On Doctor Who Change Is What You Make of It, Unless You’re a Dalek

The Doctor learns that she’s been away for a bit. More than a bit.
The Doctor learns that she’s been away for a bit. More than a bit.
Image: BBC

Or maybe especially if you’re a Dalek.

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“Revolution of the Daleks” does, well, exactly what it says on the TARDIS-shaped tin. It’s a story of revolution, giving us a brand new kind of Dalek—Earth-grown thanks to a disconcerting combination of the fallout of keeping last year’s New Year special hush-hush and the return of Chris Noth’s seedy Trumpian analogue Jack Robertson from 2018's “Arachnids in the UK.” It’s also a Dalek story through and through, and just as writer-showrunner Chris Chibnall proved in “Resolution,” he knows how to write a solid, by-the-book one of those: there’s no real interrogation of who the Daleks are and their relationship to the Doctor here; that’s by and large out of the way now that Jodie Whittaker has already learned how to stare down a sinister eyestalk. They’re here, they’re angry space bigots, and they’re gonna hover around and shoot death beams and yell “EX-TER-MIN-AAATE.”

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Which is good! One of the biggest struggles Chibnall’s era of Doctor Who has faced has been how much it wants to be the kind of different, commentary-heavy, sci-fi-as-parallel show that his and Whittaker’s first season leaned on, and the more traditionally Doctor Who-y adventure storytelling (and self-referential) angles that came to the fore in their second and most recent season. “Revolution” strikes the balance between those selves well, for the most part.

Robertson’s return, and the way he worms himself into the UK’s political standing—via Technology Secretary turned Prime Minister Jo Patterson (Harriet Walter)—feels very much in the vein of Chibnall commenting on the current Conservative government, in its penchant for corporate greed and backdoor influences where policy favors the personal wealth of its cabinet members. Patterson’s eventual and complete inability to handle the crisis of a new Dalek civil war—when Robertson’s neo-Dalek security drones go rogue and fashion themselves a new faction the Doctor promptly sics the rest of Dalek-kind on—reading like a thinly veiled look at Boris Johnson’s own bumbling through the ongoing coronavirus pandemic.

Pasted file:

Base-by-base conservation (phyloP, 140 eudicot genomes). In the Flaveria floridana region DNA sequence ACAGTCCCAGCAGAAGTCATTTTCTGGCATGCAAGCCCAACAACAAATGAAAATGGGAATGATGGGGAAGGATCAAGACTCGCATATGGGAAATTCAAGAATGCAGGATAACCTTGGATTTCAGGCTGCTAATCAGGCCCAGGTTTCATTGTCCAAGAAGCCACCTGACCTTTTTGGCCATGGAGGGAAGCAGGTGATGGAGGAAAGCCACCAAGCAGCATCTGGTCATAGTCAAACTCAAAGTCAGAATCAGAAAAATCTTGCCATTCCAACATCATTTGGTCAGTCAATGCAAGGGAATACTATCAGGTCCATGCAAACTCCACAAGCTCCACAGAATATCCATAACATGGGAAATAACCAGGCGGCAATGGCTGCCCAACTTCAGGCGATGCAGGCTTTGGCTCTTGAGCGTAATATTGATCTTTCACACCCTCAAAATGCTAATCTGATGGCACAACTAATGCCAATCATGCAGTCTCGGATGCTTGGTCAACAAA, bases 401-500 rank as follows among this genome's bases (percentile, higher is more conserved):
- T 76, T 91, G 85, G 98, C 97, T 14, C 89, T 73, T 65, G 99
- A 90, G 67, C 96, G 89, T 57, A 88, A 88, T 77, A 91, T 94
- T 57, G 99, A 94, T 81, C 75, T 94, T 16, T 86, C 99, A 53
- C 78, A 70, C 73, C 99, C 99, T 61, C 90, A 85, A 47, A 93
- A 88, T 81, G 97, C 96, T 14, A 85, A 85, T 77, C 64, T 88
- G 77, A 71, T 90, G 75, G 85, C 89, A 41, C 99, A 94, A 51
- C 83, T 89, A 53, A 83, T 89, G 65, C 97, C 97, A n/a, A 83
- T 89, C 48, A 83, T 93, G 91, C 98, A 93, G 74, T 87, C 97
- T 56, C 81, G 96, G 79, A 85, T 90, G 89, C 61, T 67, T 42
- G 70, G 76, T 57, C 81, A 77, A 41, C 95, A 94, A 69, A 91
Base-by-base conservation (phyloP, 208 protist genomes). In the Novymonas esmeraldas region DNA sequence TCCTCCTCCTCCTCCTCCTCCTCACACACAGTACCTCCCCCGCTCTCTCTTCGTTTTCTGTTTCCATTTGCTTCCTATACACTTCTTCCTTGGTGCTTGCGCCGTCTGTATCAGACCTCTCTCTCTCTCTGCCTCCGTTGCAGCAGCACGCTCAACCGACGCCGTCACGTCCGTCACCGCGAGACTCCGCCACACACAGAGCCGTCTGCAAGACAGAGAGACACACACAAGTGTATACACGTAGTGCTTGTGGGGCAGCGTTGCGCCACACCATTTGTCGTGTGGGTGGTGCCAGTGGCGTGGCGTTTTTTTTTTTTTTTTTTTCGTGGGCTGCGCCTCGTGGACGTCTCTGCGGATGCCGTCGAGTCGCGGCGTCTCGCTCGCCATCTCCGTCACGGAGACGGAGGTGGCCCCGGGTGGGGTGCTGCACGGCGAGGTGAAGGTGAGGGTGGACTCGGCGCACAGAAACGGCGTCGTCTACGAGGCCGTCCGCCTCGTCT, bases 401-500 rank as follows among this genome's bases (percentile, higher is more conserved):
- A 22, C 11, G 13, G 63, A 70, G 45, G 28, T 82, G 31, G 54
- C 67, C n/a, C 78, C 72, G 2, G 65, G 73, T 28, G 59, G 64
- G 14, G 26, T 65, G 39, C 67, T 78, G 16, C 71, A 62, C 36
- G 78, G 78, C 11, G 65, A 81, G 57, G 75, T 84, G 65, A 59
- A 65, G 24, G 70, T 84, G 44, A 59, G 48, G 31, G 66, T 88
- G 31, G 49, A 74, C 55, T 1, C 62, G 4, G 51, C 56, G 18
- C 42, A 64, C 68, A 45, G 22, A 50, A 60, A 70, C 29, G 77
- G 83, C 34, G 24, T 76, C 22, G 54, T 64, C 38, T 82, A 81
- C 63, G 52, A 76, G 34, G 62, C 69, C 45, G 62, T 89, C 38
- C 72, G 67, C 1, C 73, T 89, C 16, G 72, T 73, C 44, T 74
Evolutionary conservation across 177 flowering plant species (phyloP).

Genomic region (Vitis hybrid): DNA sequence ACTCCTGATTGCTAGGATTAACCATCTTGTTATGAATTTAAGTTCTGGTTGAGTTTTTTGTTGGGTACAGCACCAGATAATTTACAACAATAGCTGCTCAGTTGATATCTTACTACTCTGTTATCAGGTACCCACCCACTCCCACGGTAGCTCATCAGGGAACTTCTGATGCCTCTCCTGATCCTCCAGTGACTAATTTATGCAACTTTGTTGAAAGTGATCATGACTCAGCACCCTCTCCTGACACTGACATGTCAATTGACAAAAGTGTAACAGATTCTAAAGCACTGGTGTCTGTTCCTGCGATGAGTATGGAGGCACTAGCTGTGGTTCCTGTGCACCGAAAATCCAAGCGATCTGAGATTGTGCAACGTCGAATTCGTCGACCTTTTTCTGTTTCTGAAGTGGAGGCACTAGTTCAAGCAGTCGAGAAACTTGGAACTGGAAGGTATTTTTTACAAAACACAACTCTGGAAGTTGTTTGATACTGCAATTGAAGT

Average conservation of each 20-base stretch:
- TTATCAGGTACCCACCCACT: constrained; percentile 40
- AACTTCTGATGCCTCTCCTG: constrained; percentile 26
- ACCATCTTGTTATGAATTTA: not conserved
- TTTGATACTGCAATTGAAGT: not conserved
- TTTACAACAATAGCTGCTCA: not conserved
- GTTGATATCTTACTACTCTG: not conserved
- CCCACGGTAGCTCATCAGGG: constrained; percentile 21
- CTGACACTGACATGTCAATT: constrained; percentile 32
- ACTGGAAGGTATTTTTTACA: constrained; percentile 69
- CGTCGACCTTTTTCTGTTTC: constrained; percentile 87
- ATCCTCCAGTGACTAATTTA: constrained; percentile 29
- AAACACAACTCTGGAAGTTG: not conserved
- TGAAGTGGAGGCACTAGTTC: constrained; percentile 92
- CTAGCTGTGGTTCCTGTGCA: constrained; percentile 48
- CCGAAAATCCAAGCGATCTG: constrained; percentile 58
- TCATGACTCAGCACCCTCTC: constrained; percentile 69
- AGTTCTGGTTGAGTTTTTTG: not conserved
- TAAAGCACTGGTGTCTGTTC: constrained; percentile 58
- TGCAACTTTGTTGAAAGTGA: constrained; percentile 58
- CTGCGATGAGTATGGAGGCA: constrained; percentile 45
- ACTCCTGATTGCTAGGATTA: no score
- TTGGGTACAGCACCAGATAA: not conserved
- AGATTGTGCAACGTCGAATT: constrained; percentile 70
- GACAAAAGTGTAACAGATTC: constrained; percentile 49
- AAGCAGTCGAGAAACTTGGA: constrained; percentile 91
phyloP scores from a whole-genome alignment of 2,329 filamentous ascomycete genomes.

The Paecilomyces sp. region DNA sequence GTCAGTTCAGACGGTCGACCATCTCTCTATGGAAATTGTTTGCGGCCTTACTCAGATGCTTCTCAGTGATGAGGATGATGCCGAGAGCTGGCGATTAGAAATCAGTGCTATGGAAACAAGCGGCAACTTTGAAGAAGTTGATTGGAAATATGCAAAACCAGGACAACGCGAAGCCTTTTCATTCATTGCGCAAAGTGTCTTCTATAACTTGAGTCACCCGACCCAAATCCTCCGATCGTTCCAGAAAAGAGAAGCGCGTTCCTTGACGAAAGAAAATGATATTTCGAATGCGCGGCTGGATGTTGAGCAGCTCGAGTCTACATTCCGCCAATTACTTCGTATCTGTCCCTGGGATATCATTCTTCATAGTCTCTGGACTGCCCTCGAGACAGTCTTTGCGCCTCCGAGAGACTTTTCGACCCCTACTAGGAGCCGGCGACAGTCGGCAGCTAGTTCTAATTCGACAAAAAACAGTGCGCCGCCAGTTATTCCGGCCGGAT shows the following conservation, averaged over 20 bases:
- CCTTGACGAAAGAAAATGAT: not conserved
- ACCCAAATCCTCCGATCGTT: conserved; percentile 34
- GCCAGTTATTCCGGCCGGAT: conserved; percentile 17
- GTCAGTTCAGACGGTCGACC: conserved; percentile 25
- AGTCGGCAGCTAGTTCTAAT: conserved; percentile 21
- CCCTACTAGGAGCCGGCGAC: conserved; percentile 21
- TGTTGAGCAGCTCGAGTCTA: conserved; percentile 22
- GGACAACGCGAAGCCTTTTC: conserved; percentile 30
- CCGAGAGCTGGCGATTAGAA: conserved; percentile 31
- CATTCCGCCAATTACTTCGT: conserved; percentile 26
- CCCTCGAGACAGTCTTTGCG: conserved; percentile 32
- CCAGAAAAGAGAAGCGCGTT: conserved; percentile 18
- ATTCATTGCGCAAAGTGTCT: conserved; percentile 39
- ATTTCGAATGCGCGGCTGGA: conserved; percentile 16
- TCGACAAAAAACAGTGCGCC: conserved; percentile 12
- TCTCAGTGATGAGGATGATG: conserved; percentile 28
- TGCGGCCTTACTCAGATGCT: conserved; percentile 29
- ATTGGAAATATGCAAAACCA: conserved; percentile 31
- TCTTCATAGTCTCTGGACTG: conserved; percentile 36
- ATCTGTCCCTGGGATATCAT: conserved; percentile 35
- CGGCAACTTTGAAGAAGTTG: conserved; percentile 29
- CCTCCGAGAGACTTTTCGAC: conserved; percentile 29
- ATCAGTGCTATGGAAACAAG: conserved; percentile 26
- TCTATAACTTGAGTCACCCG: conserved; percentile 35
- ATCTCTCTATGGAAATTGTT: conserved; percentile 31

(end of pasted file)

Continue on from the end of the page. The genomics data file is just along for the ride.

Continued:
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Image: BBC

But then there’s those Daleks! And there’s Captain Jack (the returning, yet again, John Barrowman) back to rescue the Doctor out of the prison she was trapped in at the climax of last season, itself filled with old Doctor Who monsters! There’s a dodgy time/space bubble escape! References to old companions! Explosions, and TARDISes, and Dalek ships, and Daleks flying out of those ships and into those TARDISes, and all that whizzbang adventure fun. Even though big things do happen in “Revolution” that play off things from the last season, and will have big ramifications going into the next, it’s the kind of episode that’s perfect for these one-off holiday specials pitched at a larger audience that’s not following along. Everyone, regardless of which approach they like, gets a bit of what they want, and it turns out a bit of what they want is actually Jodie Whittaker cackling with delight as her Doctor blows a ton of Daleks up with a last-minute ass-pull of a plan.

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That said, what makes “Revolution” really work is that beneath these two different schools of Who that Chibnall is playing with here, it’s truly an episode about one of the most Doctor Who things of all: how we all react to the very idea of change itself.

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Image: BBC
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On the big picture level, you have the Daleks themselves reacting to this in a suitably Dalek way, in that they hate it. The only reason the Doctor’s plan in drawing a Dalek death squad to Earth works is that she knows their blind hate will only see the new Daleks inadvertently created by Robertson’s drone program—clones from the DNA remnants of the Recon Dalek from “Resolution”—as a genetic impurity that must be purged. If the Daleks had rolled with their new, sleek-looking gunmetal selves and embraced that change, they would’ve done a bang-up job of subjugating the Earth, considering the “Drone” Daleks were doing quite all right murdering people all over the place. On the “villains” side you also have Robertson, who perfectly adapts to change in turn, worming his way out of scandal after scandal to not just survive, but make out with his reputation intact again, and probably ready to create more problems for the Doctor going forward.